“Just us, then,” he says, and his eyes sparkle.

Risking that I might sound an idiot, I ask, “Are you asking me out? On a date?”

“You sound surprised.”

“Just hesitant,” I say. “I’m not looking for a relationship, Chris. I don’t want you to think that I am.”

Quite unexpectedly, he laughs. “How serious and grown up she sounds.”

I swat his arm. “Jerk. I am serious, because I don’t want you to expect something that’s not going to happen.”

“Why’s that?”

“Why’s what?”

“Why is it not going to happen?”

“’Cause,” I say, as if it should be obvious. Because really, it should be, right? In exactly six weeks, I’ll be moving to Atlanta. I don’t know where Chris is heading to college because I haven’t managed to ask him yet. Isn’t that enough of a reason in itself? You can’t have a relationship with someone when you don’t even know where they’ll be in two months time.

“’Cause? That’s your argument? For a future psychologist, that’s a lame-ass explanation.”

He’s enjoying this. Way too much.

“’Cause I only date terrible people. Bad, bad boys. You’re too nice for me,” I say, joking.

He makes a face, not buying it for one second.

“You want a reason? Here’s a good one—I don’t want anything to happen between us.”

“Why not?”

“I have my very personal reasons which I am not inclined to share with you at this moment.”

“At a later moment perhaps, then?” He keeps looking at me with this half-smile on his face that drives me nuts because I have the impression that he’s playing with me, that he can foresee my every word and that he can prepare his response in advance. I don’t like being two steps behind. Usually, I’m the one to have everything under control. He’s unbalanced me with this.

“At no moment at all. I just don’t want it, and that should suffice, Christopher Quinn.”

“How can you be sure you won’t change your mind?”

For god’s sake, can’t he take a hint?

Maybe you’re not convincing enough? Because … you don’t want to be?

“Because I’m actively working on not changing my mind,” I say in order to drown out my evil inner voices.

“What if I’m actively working on swaying it?”

“Ugh! Stop it,” I say, but I can’t help but laugh. God, I think I like arguing with him. That’s very worrisome. Very, very worrisome.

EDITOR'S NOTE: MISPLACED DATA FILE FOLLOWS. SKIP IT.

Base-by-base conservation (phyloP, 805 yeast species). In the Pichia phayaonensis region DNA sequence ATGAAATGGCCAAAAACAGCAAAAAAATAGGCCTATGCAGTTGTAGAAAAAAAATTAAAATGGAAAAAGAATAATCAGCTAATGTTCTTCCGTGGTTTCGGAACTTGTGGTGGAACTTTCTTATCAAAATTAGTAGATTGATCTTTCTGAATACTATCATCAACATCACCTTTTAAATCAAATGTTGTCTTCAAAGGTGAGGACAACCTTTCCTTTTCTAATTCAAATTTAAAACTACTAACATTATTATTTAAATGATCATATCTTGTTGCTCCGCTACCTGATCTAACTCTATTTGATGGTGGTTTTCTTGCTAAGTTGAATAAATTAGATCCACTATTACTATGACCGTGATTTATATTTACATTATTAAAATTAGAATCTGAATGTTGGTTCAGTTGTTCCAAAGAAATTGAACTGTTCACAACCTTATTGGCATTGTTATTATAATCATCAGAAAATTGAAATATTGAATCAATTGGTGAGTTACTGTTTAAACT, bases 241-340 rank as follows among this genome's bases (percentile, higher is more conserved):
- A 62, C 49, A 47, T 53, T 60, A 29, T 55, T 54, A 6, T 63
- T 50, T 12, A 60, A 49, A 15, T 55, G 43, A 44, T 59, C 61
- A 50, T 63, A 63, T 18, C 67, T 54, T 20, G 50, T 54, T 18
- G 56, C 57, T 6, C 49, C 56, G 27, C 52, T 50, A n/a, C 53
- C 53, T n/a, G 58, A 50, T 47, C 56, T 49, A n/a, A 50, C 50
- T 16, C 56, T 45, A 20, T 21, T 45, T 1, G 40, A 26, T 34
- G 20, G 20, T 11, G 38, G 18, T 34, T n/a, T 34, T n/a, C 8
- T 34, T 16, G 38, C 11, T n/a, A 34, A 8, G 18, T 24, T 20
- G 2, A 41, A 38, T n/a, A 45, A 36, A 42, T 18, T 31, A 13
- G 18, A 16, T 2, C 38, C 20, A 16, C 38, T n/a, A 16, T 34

It gets worrisomer when he leans towards me and asks very quietly and calmly, “Why?”

With his green eyes staring at me, his deep voice cutting right through to the core, and him being so close, I feel goose bumps form on my forearms but I ignore them, annoyed. He will not win. He cannot win.

But the worst thing is that his question is now resounding in my head, and I forgot what the correct answer was. Why was it, again?

“Do you really want me to spell out all the reasons?”

“One’s enough, if it’s a good one.” He grins.

“And you’re the one who decides if it’s good enough, right?”

“Of course. Because the way I see it, it would have to be pretty damn good. I like you. You like me, don’t try denying it.”

I lift my hands in a ‘wouldn’t dream of it’ fashion, because really, there is no point in denying it after I’ve flirted with him, danced with him, and laughed with him until I had tears in my eyes. I do like him.

“We have a good time together. I’ve made you lunch four times this week. We’re both single.”

“True. And the lunch almost swayed me. Almost.”

“Ahh,” he moans, letting his head fall back onto the pillows. “You’re hopeless, and I’m hopelessly falling for you.”

For a moment, I feel my heart stop. But then I realize he’s joking. Which is good. Just great.

“You’ve known me for what, two weeks?” I say to support my claims. “You barely know me.”

“I don’t have to know you for twenty years to know you, Chloe.”

I make a frustrated sound and get up from the couch.

****

Sooooo. Any thoughts? 🙂

 

Harper’s POV

It’s Friday (finally, I might add), and my brain is tired. At least I have 8.000 words of my WIP to show for it (should be 10.000 after today). I saw the Veronica Mars movie (Mmmm Logan, Yowza! Dick, but also mmmm Piz). I read two books, one of which I plan to discuss here very soon. I finished re-watching the first Sherlock series. All in all, I was so busy I didn’t even manage to cook much – which for me is a telltale sign of being overworked.

This morning, I sat down to write a blog post. What happened was – nothing! My brain said what’s enough is enough and it shut off. So I  said, okay, how about this? You have a moment to recuperate, while I post an already written text. How about that?